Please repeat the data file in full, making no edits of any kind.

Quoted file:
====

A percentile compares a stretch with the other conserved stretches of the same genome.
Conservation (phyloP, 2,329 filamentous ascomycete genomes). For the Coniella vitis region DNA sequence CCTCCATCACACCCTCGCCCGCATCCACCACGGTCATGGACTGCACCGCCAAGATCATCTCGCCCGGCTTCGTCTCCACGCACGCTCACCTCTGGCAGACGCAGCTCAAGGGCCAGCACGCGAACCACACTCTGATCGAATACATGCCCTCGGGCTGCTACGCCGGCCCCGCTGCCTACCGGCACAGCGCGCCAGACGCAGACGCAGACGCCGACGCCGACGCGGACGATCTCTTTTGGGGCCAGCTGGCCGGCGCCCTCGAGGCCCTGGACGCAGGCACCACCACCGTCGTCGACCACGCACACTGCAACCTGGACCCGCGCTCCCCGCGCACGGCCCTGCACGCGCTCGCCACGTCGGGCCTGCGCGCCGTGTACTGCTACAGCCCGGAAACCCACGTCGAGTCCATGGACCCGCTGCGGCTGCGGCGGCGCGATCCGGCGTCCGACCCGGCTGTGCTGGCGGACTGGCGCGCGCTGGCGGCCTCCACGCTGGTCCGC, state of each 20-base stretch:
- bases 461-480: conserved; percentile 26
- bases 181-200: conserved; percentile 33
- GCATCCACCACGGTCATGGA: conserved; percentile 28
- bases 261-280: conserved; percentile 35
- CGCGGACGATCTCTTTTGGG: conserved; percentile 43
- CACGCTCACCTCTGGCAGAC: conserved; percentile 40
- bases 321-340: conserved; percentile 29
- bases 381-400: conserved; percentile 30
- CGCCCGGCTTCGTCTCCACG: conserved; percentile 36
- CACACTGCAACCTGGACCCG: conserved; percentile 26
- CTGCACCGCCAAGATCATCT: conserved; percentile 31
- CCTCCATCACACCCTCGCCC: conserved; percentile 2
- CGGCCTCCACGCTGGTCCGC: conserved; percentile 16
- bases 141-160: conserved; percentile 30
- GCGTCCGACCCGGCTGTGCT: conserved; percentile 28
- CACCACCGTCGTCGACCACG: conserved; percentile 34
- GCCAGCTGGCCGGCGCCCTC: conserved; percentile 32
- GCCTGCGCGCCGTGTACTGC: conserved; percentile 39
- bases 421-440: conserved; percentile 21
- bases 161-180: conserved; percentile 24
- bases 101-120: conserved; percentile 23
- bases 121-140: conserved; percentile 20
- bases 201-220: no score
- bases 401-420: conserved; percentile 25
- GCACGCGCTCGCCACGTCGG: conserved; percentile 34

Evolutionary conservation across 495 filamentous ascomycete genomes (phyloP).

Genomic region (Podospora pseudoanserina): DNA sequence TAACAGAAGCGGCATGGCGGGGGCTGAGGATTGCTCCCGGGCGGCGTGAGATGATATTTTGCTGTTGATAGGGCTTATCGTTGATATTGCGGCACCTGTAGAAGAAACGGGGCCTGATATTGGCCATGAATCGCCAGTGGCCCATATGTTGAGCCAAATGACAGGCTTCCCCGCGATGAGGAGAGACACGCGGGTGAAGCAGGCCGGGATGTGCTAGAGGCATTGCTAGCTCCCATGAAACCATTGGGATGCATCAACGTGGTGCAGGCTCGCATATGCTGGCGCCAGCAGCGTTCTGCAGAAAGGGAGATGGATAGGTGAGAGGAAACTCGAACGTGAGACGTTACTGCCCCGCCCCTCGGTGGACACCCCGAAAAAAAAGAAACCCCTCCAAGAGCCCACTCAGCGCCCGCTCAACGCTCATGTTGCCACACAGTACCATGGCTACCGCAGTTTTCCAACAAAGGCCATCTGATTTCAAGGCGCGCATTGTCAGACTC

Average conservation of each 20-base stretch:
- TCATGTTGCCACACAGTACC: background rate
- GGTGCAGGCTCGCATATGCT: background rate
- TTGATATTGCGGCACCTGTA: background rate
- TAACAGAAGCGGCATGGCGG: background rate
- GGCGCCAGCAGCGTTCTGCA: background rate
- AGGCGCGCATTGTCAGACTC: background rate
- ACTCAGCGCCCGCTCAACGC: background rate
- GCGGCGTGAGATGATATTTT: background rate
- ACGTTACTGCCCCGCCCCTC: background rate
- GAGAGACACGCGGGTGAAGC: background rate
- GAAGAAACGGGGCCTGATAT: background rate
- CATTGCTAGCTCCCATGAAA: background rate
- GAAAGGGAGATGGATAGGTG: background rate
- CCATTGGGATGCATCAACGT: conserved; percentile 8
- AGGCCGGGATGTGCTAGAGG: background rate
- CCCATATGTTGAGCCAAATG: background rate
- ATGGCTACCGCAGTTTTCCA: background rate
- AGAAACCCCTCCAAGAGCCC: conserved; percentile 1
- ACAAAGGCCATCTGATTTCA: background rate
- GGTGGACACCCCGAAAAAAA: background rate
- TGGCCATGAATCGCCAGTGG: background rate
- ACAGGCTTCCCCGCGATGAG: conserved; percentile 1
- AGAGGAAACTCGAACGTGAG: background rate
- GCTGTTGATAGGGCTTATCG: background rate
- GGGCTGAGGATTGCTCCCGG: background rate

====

A percentile compares a stretch with the other conserved stretches of the same genome.
Conservation (phyloP, 2,329 filamentous ascomycete genomes). For the Coniella vitis region DNA sequence CCTCCATCACACCCTCGCCCGCATCCACCACGGTCATGGACTGCACCGCCAAGATCATCTCGCCCGGCTTCGTCTCCACGCACGCTCACCTCTGGCAGACGCAGCTCAAGGGCCAGCACGCGAACCACACTCTGATCGAATACATGCCCTCGGGCTGCTACGCCGGCCCCGCTGCCTACCGGCACAGCGCGCCAGACGCAGACGCAGACGCCGACGCCGACGCGGACGATCTCTTTTGGGGCCAGCTGGCCGGCGCCCTCGAGGCCCTGGACGCAGGCACCACCACCGTCGTCGACCACGCACACTGCAACCTGGACCCGCGCTCCCCGCGCACGGCCCTGCACGCGCTCGCCACGTCGGGCCTGCGCGCCGTGTACTGCTACAGCCCGGAAACCCACGTCGAGTCCATGGACCCGCTGCGGCTGCGGCGGCGCGATCCGGCGTCCGACCCGGCTGTGCTGGCGGACTGGCGCGCGCTGGCGGCCTCCACGCTGGTCCGC, state of each 20-base stretch:
- bases 461-480: conserved; percentile 26
- bases 181-200: conserved; percentile 33
- GCATCCACCACGGTCATGGA: conserved; percentile 28
- bases 261-280: conserved; percentile 35
- CGCGGACGATCTCTTTTGGG: conserved; percentile 43
- CACGCTCACCTCTGGCAGAC: conserved; percentile 40
- bases 321-340: conserved; percentile 29
- bases 381-400: conserved; percentile 30
- CGCCCGGCTTCGTCTCCACG: conserved; percentile 36
- CACACTGCAACCTGGACCCG: conserved; percentile 26
- CTGCACCGCCAAGATCATCT: conserved; percentile 31
- CCTCCATCACACCCTCGCCC: conserved; percentile 2
- CGGCCTCCACGCTGGTCCGC: conserved; percentile 16
- bases 141-160: conserved; percentile 30
- GCGTCCGACCCGGCTGTGCT: conserved; percentile 28
- CACCACCGTCGTCGACCACG: conserved; percentile 34
- GCCAGCTGGCCGGCGCCCTC: conserved; percentile 32
- GCCTGCGCGCCGTGTACTGC: conserved; percentile 39
- bases 421-440: conserved; percentile 21
- bases 161-180: conserved; percentile 24
- bases 101-120: conserved; percentile 23
- bases 121-140: conserved; percentile 20
- bases 201-220: no score
- bases 401-420: conserved; percentile 25
- GCACGCGCTCGCCACGTCGG: conserved; percentile 34

Evolutionary conservation across 495 filamentous ascomycete genomes (phyloP).

Genomic region (Podospora pseudoanserina): DNA sequence TAACAGAAGCGGCATGGCGGGGGCTGAGGATTGCTCCCGGGCGGCGTGAGATGATATTTTGCTGTTGATAGGGCTTATCGTTGATATTGCGGCACCTGTAGAAGAAACGGGGCCTGATATTGGCCATGAATCGCCAGTGGCCCATATGTTGAGCCAAATGACAGGCTTCCCCGCGATGAGGAGAGACACGCGGGTGAAGCAGGCCGGGATGTGCTAGAGGCATTGCTAGCTCCCATGAAACCATTGGGATGCATCAACGTGGTGCAGGCTCGCATATGCTGGCGCCAGCAGCGTTCTGCAGAAAGGGAGATGGATAGGTGAGAGGAAACTCGAACGTGAGACGTTACTGCCCCGCCCCTCGGTGGACACCCCGAAAAAAAAGAAACCCCTCCAAGAGCCCACTCAGCGCCCGCTCAACGCTCATGTTGCCACACAGTACCATGGCTACCGCAGTTTTCCAACAAAGGCCATCTGATTTCAAGGCGCGCATTGTCAGACTC

Average conservation of each 20-base stretch:
- TCATGTTGCCACACAGTACC: background rate
- GGTGCAGGCTCGCATATGCT: background rate
- TTGATATTGCGGCACCTGTA: background rate
- TAACAGAAGCGGCATGGCGG: background rate
- GGCGCCAGCAGCGTTCTGCA: background rate
- AGGCGCGCATTGTCAGACTC: background rate
- ACTCAGCGCCCGCTCAACGC: background rate
- GCGGCGTGAGATGATATTTT: background rate
- ACGTTACTGCCCCGCCCCTC: background rate
- GAGAGACACGCGGGTGAAGC: background rate
- GAAGAAACGGGGCCTGATAT: background rate
- CATTGCTAGCTCCCATGAAA: background rate
- GAAAGGGAGATGGATAGGTG: background rate
- CCATTGGGATGCATCAACGT: conserved; percentile 8
- AGGCCGGGATGTGCTAGAGG: background rate
- CCCATATGTTGAGCCAAATG: background rate
- ATGGCTACCGCAGTTTTCCA: background rate
- AGAAACCCCTCCAAGAGCCC: conserved; percentile 1
- ACAAAGGCCATCTGATTTCA: background rate
- GGTGGACACCCCGAAAAAAA: background rate
- TGGCCATGAATCGCCAGTGG: background rate
- ACAGGCTTCCCCGCGATGAG: conserved; percentile 1
- AGAGGAAACTCGAACGTGAG: background rate
- GCTGTTGATAGGGCTTATCG: background rate
- GGGCTGAGGATTGCTCCCGG: background rate